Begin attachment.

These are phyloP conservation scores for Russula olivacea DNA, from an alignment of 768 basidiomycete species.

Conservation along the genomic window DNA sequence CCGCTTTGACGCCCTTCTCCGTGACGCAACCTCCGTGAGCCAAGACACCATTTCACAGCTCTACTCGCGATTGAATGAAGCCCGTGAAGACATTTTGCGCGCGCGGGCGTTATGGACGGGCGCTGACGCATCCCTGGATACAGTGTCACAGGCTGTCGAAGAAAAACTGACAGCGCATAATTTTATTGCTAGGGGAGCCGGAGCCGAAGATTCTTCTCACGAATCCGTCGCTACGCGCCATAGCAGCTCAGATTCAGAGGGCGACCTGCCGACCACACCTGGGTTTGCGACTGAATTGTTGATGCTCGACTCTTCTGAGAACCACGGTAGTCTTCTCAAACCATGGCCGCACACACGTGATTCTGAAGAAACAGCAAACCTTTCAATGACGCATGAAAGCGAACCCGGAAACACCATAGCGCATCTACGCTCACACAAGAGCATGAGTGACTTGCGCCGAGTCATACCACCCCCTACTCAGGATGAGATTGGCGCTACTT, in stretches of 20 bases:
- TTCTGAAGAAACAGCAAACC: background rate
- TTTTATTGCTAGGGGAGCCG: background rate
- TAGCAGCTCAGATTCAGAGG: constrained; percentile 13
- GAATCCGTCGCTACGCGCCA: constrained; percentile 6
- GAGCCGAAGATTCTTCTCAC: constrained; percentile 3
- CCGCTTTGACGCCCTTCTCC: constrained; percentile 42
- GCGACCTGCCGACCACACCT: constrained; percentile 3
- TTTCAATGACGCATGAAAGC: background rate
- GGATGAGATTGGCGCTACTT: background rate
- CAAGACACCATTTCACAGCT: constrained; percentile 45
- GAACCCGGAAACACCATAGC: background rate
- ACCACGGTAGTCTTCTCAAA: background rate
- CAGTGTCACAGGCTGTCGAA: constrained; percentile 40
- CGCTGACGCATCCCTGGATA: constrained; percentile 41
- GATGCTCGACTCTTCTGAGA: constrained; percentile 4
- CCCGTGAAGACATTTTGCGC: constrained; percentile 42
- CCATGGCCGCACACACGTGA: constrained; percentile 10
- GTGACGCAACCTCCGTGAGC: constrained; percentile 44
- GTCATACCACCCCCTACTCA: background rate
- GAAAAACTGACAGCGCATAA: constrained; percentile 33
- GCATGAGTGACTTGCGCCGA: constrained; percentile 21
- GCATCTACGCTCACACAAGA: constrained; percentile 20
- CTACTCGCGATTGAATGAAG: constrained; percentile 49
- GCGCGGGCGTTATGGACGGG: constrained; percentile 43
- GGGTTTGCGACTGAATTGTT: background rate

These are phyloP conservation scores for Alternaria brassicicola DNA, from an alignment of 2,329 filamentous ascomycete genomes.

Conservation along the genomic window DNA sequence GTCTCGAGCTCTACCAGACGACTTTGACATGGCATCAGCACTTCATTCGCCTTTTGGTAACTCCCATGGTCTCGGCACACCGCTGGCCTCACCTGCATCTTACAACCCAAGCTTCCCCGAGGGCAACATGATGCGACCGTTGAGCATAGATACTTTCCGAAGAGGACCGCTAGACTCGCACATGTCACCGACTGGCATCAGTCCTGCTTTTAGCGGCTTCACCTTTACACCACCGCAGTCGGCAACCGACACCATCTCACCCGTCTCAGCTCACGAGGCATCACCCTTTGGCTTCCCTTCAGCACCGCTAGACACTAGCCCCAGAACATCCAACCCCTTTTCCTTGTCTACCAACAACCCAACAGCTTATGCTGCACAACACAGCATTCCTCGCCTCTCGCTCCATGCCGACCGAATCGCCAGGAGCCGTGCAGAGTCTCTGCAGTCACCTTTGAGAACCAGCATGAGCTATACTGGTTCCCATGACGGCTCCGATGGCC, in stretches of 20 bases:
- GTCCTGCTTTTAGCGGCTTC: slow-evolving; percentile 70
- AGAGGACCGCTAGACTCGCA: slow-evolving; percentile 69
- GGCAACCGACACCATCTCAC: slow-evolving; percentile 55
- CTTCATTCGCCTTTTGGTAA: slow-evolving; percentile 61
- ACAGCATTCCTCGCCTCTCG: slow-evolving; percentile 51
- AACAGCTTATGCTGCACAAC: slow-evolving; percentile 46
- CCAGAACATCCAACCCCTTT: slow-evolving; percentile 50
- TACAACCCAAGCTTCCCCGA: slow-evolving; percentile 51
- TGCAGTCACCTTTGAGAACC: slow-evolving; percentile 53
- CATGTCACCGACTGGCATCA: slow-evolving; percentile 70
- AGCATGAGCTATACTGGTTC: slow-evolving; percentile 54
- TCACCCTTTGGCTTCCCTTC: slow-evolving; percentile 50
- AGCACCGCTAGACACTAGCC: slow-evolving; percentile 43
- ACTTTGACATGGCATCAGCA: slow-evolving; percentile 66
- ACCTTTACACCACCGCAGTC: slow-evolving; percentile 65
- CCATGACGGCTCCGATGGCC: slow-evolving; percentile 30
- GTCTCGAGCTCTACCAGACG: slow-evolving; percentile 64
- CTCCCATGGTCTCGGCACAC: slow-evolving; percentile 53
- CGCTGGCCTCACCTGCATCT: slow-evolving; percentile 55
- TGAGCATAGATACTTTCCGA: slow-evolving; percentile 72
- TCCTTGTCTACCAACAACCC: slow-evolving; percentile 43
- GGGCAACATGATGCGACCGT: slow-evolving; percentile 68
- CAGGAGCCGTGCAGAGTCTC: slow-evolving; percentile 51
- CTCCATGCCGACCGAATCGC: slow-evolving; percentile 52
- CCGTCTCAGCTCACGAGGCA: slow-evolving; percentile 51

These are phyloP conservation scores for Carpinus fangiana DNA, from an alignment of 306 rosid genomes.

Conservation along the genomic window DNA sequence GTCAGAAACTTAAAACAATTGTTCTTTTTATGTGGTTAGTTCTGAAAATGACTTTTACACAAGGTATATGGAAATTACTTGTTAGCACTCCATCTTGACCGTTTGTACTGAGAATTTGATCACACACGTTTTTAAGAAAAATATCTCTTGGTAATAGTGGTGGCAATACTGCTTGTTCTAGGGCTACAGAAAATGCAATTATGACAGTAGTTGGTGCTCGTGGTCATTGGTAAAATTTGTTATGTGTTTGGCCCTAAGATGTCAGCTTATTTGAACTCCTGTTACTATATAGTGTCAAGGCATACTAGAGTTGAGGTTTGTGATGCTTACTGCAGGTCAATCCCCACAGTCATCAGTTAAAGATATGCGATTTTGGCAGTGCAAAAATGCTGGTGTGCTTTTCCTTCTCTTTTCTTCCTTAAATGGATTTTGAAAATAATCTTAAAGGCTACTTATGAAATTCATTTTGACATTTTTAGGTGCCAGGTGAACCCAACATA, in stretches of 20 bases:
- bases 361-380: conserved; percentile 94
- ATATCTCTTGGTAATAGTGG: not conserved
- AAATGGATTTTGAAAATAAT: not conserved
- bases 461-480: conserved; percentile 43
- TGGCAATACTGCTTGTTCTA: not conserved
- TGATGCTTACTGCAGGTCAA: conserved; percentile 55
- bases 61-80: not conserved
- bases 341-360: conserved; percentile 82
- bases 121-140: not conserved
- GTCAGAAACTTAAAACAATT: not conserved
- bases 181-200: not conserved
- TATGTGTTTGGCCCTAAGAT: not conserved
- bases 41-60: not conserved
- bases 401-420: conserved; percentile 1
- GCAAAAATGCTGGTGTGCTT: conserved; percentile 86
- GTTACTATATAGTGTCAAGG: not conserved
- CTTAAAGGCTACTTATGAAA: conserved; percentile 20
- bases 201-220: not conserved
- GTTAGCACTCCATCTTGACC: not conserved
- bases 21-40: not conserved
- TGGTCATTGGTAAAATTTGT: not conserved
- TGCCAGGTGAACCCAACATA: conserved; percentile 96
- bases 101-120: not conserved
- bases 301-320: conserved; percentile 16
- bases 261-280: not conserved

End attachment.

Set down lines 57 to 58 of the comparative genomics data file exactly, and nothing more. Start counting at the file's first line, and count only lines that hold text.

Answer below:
- bases 361-380: conserved; percentile 94
- ATATCTCTTGGTAATAGTGG: not conserved